It seems like we’ve been waiting for something like this, anticipating it, expecting it, but it doesn’t look like what we thought it would look like. We still have running water and electricity. Most everyone we know is healthy.
A few people I know have been shouting for a few weeks now about covid-19, and in retrospect they are the ones who’ve understood the potential gravity of the situation. In the Bible, Noah was an alarmist, and as the story goes, he saved his family. Maybe if more people had listened to him he wouldn’t have ended up drunk and depressed and alone on the planet with just his kin.
I don’t feel lonely at home, but I know that’s not true for lots of people. The extroverts I know are struggling with this. They are devastated by the closures, by having to stay isolated, by not being able to attend the events they’d been looking forward to. The introverts seem to feel a sense of relief. Finally, we don’t have to push ourselves to go out and do things when what we really want is to stay at home where our lives are rich and full and where we are never bored.
I wonder how long I’d have to stay home before boredom set in. There’s a part of me that would like to find out.
The library where I work is now closed to the public. I think about a few of our patrons who don’t have homes to putter around, who don’t have a stocked pantry or a wood stove. I think about the kiddos who use the library as more than just a place to play video games and hang out with their friends.
I think about my friends who are trying to get home from France right now. They have dogs and chickens and jobs to get back to, but will they first have to go through a gauntlet of crowded airport terminals and testing upon their arrival?
Speaking of chickens, I wonder how the supply of chicken feed at Save-U-More is holding up. I wonder if it’s another one of those things that people bought up in the great shopping frenzy of Friday the 13th. I was going to stop by on my lunch break on Friday for some Rugged English Cheddar and canned tomatoes, but the parking lot was full of people loading up their trucks with bottled water and bags of flour. If all the chicken pellets are gone I guess I’ll have to get creative.
Creativity might just be the thing that saves us. Our lives are largely run on autopilot and this might be one of those times when we’re called on to be more resilient, more imaginative, more willing to try new things. Under the surface of all of this, there is some serious potential.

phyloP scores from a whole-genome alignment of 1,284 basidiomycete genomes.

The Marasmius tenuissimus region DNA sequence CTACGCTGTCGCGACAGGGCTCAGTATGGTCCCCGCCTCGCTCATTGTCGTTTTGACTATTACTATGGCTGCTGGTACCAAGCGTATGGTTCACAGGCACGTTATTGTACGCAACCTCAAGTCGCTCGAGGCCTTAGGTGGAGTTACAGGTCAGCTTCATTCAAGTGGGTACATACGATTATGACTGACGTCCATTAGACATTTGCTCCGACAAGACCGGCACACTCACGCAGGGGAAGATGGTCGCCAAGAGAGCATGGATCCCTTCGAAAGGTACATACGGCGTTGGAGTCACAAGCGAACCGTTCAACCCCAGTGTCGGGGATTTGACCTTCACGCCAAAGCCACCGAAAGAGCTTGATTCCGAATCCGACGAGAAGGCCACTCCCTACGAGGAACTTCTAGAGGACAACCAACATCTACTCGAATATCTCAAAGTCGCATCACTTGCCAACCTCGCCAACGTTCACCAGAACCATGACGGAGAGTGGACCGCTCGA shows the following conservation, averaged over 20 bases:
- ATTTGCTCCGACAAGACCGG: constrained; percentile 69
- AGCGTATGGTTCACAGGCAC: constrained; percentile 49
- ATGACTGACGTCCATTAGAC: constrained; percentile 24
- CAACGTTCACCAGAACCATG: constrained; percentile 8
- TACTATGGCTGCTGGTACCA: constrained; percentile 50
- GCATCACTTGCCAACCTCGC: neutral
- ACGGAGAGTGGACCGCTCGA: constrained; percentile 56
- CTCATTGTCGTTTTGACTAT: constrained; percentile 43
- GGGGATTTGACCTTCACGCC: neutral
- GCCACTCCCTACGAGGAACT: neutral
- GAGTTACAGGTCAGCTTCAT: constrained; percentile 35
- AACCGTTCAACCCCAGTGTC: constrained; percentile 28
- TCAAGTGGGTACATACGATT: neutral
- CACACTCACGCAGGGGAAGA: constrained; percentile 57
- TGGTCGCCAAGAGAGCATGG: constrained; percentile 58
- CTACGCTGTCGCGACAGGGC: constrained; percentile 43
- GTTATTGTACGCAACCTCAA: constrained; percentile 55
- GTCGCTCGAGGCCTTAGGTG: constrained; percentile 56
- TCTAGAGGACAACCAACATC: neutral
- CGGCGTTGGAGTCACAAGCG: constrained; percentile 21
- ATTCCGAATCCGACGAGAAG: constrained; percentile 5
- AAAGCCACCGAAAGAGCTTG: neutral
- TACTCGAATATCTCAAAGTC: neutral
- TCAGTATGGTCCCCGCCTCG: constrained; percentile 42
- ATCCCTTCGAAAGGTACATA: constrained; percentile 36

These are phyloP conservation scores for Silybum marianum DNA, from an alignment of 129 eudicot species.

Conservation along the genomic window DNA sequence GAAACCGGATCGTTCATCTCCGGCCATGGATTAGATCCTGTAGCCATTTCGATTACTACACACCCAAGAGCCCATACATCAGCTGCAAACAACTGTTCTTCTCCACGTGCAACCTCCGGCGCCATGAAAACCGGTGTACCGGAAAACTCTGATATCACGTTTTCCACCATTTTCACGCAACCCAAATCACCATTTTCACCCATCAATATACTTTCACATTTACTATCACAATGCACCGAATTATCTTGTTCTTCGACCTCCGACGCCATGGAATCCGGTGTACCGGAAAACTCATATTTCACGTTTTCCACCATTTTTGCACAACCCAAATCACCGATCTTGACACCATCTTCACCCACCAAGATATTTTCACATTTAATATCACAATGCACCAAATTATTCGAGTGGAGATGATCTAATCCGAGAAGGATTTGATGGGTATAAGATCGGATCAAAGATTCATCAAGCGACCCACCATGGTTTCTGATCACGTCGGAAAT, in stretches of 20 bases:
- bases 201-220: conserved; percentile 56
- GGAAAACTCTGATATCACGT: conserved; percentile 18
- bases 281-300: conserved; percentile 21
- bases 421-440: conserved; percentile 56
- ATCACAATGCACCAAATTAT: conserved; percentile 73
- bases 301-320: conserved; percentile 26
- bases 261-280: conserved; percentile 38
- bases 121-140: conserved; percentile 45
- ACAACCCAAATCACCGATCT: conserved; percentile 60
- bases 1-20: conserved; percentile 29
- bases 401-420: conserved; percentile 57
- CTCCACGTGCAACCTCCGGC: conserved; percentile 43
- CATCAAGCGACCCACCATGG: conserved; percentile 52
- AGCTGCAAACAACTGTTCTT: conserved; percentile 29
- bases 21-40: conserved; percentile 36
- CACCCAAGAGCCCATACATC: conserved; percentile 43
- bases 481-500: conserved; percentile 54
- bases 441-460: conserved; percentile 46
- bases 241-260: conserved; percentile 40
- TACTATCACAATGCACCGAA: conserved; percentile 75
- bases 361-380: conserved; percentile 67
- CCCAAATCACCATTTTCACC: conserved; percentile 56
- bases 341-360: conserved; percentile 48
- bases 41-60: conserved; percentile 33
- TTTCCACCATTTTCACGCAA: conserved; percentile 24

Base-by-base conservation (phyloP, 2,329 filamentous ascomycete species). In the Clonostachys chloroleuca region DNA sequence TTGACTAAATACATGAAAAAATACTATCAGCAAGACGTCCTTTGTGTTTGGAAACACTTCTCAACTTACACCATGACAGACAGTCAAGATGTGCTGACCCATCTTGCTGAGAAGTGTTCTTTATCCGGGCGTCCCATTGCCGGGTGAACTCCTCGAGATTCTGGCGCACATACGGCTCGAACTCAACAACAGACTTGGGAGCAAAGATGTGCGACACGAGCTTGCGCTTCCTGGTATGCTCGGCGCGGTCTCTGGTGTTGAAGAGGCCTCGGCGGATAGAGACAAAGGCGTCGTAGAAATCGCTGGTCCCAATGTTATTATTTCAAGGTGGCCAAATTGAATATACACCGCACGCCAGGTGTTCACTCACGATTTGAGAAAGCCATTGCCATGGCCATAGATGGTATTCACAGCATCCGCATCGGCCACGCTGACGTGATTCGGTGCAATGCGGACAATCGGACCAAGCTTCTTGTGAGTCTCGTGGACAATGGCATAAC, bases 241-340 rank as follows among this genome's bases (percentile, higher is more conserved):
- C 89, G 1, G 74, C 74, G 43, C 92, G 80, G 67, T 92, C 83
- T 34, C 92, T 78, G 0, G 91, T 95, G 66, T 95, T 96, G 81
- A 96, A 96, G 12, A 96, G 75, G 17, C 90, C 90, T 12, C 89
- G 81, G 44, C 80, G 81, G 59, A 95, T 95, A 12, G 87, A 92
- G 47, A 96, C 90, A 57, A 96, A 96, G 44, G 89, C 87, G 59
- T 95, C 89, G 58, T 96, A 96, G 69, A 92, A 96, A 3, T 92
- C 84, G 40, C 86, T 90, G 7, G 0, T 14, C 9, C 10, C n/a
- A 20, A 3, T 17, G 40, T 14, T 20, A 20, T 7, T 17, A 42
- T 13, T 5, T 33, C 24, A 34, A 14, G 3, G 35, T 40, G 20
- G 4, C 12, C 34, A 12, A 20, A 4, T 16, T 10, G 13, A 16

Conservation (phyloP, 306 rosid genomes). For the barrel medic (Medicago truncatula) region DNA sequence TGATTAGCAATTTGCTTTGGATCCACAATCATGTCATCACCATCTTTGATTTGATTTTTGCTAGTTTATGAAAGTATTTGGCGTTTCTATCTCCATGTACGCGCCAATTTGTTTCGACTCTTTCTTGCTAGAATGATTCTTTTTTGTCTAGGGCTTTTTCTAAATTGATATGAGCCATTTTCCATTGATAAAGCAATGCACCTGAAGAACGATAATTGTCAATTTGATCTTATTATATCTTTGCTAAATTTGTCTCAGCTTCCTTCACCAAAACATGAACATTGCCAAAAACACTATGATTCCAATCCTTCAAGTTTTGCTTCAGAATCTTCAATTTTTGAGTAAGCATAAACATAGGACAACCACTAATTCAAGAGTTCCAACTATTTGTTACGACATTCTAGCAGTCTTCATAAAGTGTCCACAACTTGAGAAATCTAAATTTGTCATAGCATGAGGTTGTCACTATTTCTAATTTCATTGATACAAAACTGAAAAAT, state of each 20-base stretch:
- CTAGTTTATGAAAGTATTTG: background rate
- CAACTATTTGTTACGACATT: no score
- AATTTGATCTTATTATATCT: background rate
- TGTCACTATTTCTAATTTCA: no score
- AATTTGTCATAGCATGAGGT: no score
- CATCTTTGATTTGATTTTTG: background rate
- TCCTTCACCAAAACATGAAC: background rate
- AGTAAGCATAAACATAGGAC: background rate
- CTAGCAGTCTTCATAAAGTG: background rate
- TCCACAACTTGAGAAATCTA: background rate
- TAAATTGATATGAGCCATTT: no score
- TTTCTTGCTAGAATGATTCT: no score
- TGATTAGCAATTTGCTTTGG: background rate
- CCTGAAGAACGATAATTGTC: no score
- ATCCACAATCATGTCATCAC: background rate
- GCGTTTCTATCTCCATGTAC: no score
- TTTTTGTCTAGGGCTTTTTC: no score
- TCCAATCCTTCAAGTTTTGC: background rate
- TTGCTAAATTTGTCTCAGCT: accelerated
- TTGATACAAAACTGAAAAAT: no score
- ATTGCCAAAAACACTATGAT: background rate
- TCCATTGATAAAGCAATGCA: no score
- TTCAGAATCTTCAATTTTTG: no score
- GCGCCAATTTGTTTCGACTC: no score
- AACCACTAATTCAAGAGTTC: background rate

The thing about potential is that it is run by free will. We have the potential to make this a time that we look back on with awe and wonder at how well we cooperated with one another.
I might look back on it as the time I created my own chicken feed out of decades-old pasta and dried nettles. It would be inconvenient, but I could manage to keep my eleven hens and one rooster alive until the ground thaws.
It’s inconvenient for all the nations of world to have to deal with a singular crisis at the same time. Usually catastrophes are parceled out. A hurricane here, an earthquake there. Famines and refugees in faraway lands while we go on with our day-to-day lives. There’s something humbling about an indiscriminate virus that’s making its way around the globe.
Speaking of viral, I tried to give up Twitter and Facebook for Lent. I gave them up for myself rather than for God and so I’ve granted myself forgiveness for logging on to the social media platforms before Holy Saturday. These are unusual times and I wanted to see what other people had to say about what’s going on in the world.
Most of the people I’m connected with are dealing with this virus, with the closures, with the social distancing (had I even heard of that term before last week?) just like I am. They’re trying to figure out how to respond to something that most of us have never had to deal with. I find that sense of camaraderie heartening.
A few of the people I’m connected with seem unconcerned and unbothered. They think that those of us who are concerned are being duped.
And I get it. When we think we’re under attack, it’s easy to let fear guide our choices. So instead of believing there is something to be afraid of, these people believe that we’re being made to feel fearful.
If all goes well and we’re able to flatten the curve and minimize the immediate crisis that this virus has the potential to cause, we’ll have done our job. Sometimes a job well done is hard to measure.
When it’s all over, how will we measure how many people didn’t die? Will the folks who think we’re being duped look at the low numbers of the deceased and say, “See, it wasn’t so bad!”
We’ll have financial fallout to contend with when all of this is over and as it always goes, money is easier to measure than life. How will we measure the collective three, five, fifteen years of extra life that will be granted to those who are able to get the medical care they need to survive this virus? How will we measure all that they still have to offer? Their humor, their insight, their wisdom? What about all the love they have to give and receive?
And so it comes down to time. We’re putting the extended life of potentially millions of people in the bank by trying to slow down Covid-19.
Remember that saying about money and time? If you have one you don’t have the other.
If the cruise ships don’t come to Alaska this summer, if the tourists decide not to travel here, if the restaurants and stores stay closed, the budget that determines my paycheck will certainly be impacted.
I could get caught up in the worry about what lies ahead as far as my family’s finances are concerned. We all could.
But instead I can focus on this beautiful, unprecedented, unexpected thing that seems to be happening.
We’re closing up shop around the globe because we believe humans are worth saving, and we’re being given an opportunity to prove to each other that it was the right choice.